The main functions of such metarepresentations are 1 to redescribe the target first-order representations in such a way as to explicitly indicate mental attitude, and 2 to subserve prediction-driven control mechanisms. Crucially, 1 such metarepresentations do not need to be conscious themselves as in HOT , and 2 they emerge over training and development as a result of unconscious prediction-driven learning and plasticity mechanisms. In a sense thus, this is the enactive perspective, but turned both inwards and further outwards.
I subtend these ideas by exploring empirical evidence that conscious experience is shaped by learning and through neural network models that simulate the relationships between performance and awareness in the different tasks. Next, I turn to the link between self-awareness and theory of mind. The main argument is that developing infants continuously attempt to predict not only the consequences of their actions on the world, but also the consequences of their actions on other agents.
But there is a crucial difference between interactions with the world and interactions with other agents: Understanding the reactions of the latter, unlike the former, requires assuming the existence of hidden, unobservables states.
Thus, when one learns to interact with other agents, one also forms mental models of the internal states of those other agents. There is thus a direct link between theory of mind and self-awareness, a point that was forcefully argued by Carruthers. Share This Paper. Background Citations. Methods Citations. Results Citations. Figures and Topics from this paper. Citation Type. Has PDF. Publication Type. More Filters. Research Feed. Connecting Conscious and Unconscious Processing.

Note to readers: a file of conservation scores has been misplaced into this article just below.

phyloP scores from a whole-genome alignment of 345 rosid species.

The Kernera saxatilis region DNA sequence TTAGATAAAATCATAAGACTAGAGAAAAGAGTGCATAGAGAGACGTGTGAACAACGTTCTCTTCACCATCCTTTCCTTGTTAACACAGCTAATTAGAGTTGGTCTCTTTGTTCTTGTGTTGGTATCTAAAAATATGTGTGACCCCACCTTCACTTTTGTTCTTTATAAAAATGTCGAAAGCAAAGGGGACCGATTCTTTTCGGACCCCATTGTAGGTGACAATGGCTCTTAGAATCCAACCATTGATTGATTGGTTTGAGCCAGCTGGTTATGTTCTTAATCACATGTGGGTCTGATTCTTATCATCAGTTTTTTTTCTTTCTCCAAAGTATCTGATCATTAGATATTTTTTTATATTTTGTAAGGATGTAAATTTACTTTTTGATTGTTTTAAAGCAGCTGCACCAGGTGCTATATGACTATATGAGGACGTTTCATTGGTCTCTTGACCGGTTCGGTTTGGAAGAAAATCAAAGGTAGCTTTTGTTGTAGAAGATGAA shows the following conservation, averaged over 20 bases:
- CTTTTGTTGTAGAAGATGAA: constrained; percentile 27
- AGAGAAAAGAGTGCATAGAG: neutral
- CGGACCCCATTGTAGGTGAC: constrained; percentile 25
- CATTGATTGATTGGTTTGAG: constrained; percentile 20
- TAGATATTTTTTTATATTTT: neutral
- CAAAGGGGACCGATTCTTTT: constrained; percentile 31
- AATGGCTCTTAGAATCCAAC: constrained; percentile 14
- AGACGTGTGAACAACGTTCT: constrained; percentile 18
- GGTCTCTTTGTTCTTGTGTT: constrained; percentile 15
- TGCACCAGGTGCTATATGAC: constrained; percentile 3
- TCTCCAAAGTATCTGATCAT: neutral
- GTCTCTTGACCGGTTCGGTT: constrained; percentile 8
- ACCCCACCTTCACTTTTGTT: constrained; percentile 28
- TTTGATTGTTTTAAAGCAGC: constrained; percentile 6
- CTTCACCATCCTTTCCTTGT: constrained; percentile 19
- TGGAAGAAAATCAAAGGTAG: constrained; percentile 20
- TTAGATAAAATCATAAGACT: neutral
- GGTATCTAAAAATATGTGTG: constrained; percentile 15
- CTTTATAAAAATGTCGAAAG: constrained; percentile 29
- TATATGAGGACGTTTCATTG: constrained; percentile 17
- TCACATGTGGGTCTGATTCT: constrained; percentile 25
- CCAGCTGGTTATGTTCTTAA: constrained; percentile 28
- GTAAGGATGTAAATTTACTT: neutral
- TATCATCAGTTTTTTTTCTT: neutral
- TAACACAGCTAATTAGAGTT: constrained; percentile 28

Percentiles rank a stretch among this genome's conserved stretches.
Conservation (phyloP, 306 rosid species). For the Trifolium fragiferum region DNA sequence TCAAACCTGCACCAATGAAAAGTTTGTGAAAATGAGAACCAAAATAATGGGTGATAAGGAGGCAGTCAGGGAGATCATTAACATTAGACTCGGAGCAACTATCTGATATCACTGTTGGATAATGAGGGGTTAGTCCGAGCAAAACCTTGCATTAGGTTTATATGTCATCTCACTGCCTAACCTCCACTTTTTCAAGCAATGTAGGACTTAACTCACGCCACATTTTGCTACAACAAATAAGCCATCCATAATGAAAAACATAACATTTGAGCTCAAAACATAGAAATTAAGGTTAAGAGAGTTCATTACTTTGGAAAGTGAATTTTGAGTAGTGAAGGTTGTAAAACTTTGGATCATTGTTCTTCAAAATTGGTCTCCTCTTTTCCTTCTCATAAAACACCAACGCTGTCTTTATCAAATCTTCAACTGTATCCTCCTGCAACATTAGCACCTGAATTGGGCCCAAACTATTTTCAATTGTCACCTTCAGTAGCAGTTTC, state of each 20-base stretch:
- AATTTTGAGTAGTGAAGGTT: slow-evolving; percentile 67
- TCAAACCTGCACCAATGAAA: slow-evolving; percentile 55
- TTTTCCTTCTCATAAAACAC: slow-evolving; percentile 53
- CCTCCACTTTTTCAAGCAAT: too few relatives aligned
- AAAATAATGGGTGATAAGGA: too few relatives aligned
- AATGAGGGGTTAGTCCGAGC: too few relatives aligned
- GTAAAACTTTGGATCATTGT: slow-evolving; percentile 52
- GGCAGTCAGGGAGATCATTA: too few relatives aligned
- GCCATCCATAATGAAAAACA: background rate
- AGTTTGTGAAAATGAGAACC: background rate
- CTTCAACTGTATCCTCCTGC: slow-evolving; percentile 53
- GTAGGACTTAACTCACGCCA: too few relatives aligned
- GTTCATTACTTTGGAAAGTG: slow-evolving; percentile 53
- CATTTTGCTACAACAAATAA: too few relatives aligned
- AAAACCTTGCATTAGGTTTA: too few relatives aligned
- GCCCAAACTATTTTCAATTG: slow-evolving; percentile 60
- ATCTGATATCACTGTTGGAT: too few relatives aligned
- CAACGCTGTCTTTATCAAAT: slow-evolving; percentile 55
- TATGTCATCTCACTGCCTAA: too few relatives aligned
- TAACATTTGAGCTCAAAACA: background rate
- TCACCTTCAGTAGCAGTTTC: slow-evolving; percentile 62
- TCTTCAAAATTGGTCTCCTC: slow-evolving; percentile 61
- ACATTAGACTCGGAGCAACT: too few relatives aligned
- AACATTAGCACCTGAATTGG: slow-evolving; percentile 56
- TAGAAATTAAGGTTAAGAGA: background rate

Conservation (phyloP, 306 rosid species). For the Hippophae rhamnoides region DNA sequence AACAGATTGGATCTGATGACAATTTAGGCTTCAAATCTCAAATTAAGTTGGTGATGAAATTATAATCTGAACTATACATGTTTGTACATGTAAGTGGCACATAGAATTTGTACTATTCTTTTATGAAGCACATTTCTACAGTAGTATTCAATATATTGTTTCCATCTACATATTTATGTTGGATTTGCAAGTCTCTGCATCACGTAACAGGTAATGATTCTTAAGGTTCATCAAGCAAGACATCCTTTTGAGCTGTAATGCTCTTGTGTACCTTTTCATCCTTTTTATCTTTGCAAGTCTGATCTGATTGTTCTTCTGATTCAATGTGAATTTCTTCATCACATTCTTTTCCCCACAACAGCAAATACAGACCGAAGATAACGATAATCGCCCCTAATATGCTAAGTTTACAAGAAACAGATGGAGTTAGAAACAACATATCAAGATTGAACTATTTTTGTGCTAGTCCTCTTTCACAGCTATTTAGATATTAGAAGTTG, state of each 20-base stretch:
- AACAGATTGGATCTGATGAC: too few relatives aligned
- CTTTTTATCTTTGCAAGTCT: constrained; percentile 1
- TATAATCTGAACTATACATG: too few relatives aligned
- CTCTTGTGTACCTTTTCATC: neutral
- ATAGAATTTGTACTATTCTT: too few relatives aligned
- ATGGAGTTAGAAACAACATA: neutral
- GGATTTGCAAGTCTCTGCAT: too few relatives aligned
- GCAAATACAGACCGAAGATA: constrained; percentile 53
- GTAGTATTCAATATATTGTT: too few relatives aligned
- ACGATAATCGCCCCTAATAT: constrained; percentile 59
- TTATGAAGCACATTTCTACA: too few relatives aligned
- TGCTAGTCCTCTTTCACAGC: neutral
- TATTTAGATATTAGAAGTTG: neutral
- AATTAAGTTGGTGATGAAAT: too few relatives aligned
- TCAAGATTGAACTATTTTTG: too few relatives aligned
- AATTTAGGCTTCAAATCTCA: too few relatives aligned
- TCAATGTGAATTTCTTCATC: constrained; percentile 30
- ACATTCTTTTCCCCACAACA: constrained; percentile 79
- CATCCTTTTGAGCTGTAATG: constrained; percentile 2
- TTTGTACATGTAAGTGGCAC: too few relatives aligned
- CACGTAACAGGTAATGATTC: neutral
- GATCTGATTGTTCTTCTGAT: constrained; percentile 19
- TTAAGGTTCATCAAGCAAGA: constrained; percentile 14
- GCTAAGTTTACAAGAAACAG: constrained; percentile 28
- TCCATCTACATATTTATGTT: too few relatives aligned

View 3 excerpts, cites background. Cognitive Theories of Consciousness. Learning to Be Conscious. Prediction as a Computational Correlate of Consciousness. View 2 excerpts, cites background. Highly Influenced. View 13 excerpts, cites background and results.
Consciousness: a unique way of processing information. Consciousness as a graded and an all-or-none phenomenon: A conceptual analysis. View 1 excerpt, cites background. Higher order thoughts in action: consciousness as an unconscious re-description process. Are we explaining consciousness yet?
Cleeremans, A. The Radical Plasticity Thesis: How the brain learns to be conscious. Frontiers in Psychology, 2, The lab currently benefits from an ERC Advanced Grant titled "Consciousness: The Radical Plasticity Thesis" Here is the plan: Consciousness — what it feels like to have experiences — is undoubtedly one of the most important scientific problems today.
Does level of processing affect the transition from unconscious to conscious perception? Consciousness and Cognition, 36, PDF Caspar, E. The relationship between human agency and embodiment. PDF Timmermans, B. How can we measure awareness? An overview of current methods. Documents: Advanced Search Include Citations. Authors: Advanced Search Include Citations. Venue: Prog. Brain Res Citations: 14 - 1 self. Abstract Abstract: In this chapter, I sketch a conceptual framework which takes it as a starting point that conscious and unconscious cognition are rooted in the same set of interacting learning mechanisms and representational systems.